Investing.com-- Oil prices fell slightly in Asian trade on Tuesday after rebounding sharply over the past three sessions, as anticipation of more Federal Reserve cues and speculation over production cuts by major suppliers kept sentiment muted.
Crude prices had surged a cumulative $5 a barrel in the past three sessions after tumbling to four month lows in the prior week. Pressure on prices came chiefly from a string of weak economic readings from across the globe, which raised concerns over slowing demand.
But the losses in oil prices drove speculation that the Organization of Petroleum Exporting Countries will trim production further when it meets on November 26. Media reports also suggested that certain members of the producer group- specifically Russia and Saudi Arabia- were considering extending their current supply curbs into 2024.
Analysts said that any more production cuts by the two will likely tighten supply and support prices going into 2024. Saudi and Russian production cuts earlier this year were a major point of support for oil prices, helping them weather headwinds from weak economic signals.
Brent oil futures fell 0.2% to $82.13 a barrel, while West Texas Intermediate crude futures fell 0.1% to $77.77 a barrel by 20:48 ET (01:48 GMT). Both contracts saw some profit taking after three straight days of strong gains.
Markets were now awaiting concrete signals that the OPEC intended to trim supplies. But before that, key economic signals, particularly from the Federal Reserve, were in focus.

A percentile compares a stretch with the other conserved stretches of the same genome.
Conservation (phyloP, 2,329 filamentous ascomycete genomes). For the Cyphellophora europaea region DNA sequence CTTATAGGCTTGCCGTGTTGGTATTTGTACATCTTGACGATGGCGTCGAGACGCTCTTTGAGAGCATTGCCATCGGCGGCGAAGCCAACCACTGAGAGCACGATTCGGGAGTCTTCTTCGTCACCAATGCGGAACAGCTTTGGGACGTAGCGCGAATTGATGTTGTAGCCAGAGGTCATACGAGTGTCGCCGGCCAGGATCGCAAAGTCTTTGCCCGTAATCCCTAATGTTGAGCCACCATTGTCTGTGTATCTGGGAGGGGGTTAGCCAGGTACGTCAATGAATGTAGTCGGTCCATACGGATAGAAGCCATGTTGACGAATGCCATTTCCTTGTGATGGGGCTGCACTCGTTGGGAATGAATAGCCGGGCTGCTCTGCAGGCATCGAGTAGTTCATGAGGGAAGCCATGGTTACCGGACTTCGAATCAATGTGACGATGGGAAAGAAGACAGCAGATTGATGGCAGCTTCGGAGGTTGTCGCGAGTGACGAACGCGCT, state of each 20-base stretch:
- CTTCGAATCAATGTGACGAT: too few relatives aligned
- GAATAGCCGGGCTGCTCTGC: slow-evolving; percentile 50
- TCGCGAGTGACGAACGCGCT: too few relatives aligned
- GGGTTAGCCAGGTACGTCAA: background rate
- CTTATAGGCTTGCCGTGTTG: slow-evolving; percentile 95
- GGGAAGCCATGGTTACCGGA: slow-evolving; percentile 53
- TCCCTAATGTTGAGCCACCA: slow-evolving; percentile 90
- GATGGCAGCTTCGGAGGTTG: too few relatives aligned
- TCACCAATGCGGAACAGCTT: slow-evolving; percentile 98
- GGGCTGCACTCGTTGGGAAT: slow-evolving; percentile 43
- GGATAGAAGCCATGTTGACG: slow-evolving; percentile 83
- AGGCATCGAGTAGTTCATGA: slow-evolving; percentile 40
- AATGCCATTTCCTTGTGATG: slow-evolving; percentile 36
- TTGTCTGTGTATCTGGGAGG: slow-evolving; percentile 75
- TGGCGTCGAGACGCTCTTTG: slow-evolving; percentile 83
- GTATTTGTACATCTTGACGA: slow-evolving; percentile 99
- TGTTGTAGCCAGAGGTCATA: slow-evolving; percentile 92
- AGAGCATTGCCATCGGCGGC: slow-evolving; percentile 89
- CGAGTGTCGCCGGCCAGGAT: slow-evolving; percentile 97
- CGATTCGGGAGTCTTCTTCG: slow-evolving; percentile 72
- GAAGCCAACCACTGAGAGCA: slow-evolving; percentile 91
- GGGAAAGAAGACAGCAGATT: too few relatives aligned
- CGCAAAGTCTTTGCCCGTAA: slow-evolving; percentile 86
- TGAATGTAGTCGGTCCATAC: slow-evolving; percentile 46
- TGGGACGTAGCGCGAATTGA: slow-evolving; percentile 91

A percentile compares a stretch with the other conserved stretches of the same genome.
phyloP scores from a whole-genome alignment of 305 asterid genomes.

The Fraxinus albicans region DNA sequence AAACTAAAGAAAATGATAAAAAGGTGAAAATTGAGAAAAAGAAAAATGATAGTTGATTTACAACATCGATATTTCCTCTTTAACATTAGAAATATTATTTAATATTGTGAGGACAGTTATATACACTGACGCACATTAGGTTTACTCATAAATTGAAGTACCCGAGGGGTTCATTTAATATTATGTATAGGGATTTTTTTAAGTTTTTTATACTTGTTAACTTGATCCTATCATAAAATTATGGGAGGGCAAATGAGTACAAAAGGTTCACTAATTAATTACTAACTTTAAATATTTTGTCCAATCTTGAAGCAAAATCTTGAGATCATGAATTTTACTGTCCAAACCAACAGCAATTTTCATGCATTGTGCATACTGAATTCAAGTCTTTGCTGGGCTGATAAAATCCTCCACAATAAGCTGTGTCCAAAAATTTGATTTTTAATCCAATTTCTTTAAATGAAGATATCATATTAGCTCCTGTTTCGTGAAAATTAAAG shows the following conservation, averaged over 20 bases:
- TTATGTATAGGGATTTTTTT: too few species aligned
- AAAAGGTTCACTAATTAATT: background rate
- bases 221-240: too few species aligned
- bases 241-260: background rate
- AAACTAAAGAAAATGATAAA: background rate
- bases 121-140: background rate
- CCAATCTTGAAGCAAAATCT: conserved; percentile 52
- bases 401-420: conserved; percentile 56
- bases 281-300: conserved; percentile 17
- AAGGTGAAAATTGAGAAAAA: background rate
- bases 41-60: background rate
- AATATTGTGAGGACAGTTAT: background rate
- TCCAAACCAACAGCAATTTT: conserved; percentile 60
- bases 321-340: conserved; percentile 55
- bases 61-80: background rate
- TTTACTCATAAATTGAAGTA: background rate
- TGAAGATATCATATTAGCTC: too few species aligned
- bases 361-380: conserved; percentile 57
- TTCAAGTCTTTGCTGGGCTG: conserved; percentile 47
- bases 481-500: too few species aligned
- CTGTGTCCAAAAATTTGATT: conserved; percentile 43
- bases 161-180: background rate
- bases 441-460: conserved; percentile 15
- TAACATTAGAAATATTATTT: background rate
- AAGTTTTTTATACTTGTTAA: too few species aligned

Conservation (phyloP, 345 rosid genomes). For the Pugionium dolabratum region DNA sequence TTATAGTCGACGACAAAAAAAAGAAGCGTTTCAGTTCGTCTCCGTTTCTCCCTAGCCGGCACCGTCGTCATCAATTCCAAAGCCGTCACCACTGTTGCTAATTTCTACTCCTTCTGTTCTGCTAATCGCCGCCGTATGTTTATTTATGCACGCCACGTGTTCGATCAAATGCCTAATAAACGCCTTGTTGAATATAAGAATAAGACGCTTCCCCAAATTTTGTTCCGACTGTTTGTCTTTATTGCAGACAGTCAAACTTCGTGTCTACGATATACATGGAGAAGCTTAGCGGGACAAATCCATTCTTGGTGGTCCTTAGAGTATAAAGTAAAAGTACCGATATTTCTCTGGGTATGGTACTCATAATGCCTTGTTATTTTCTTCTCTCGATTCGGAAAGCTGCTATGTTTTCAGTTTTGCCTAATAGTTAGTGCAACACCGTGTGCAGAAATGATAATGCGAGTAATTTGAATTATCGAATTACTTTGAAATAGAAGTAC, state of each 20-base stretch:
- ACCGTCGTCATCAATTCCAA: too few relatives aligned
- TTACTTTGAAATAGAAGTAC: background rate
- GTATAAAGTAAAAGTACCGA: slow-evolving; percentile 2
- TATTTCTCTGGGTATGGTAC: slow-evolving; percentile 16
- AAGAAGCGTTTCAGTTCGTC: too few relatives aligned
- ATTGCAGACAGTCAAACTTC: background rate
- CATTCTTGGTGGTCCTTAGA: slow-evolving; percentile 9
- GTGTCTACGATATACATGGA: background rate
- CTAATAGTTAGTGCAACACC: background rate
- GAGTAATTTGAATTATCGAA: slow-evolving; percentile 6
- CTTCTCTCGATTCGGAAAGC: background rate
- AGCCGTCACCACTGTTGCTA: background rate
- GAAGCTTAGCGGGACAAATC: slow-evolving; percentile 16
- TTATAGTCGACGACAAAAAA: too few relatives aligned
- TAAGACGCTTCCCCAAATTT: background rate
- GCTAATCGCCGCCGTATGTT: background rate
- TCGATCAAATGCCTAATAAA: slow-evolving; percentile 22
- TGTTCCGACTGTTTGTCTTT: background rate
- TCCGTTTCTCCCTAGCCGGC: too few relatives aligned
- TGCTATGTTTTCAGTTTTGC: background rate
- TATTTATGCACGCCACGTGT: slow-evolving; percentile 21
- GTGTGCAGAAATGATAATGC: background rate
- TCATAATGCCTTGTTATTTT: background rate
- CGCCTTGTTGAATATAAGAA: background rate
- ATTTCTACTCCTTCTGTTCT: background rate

Fed minutes awaited, dollar battered by rate pause bets
Weakness in the dollar- which sank to 2-½ month lows- was also a major support point for oil and other commodities priced in the greenback.
A drop in the dollar came as traders priced in bets that the Fed was done raising interest rates, and could potentially begin cutting rates by as soon as March 2024.
The minutes of the Fed’s late-October meeting- which were due later on Tuesday- were expected to shed more light on this notion, especially as the Fed offered signals which were considered as somewhat dovish during the meeting.
But while a less hawkish Fed is expected to be conducive towards oil demand, signs of a rapidly cooling economy also put traders on edge over a U.S. economic slowdown next year, which could severely dent demand.
Concerns over China- which is grappling with a sluggish economic recovery- also chipped away at oil markets, especially as recent data showed little improvement through October.
Data showing record-high U.S. oil production, coupled with increased production by other OPEC members also showed that crude markets were not as tight as initially expected.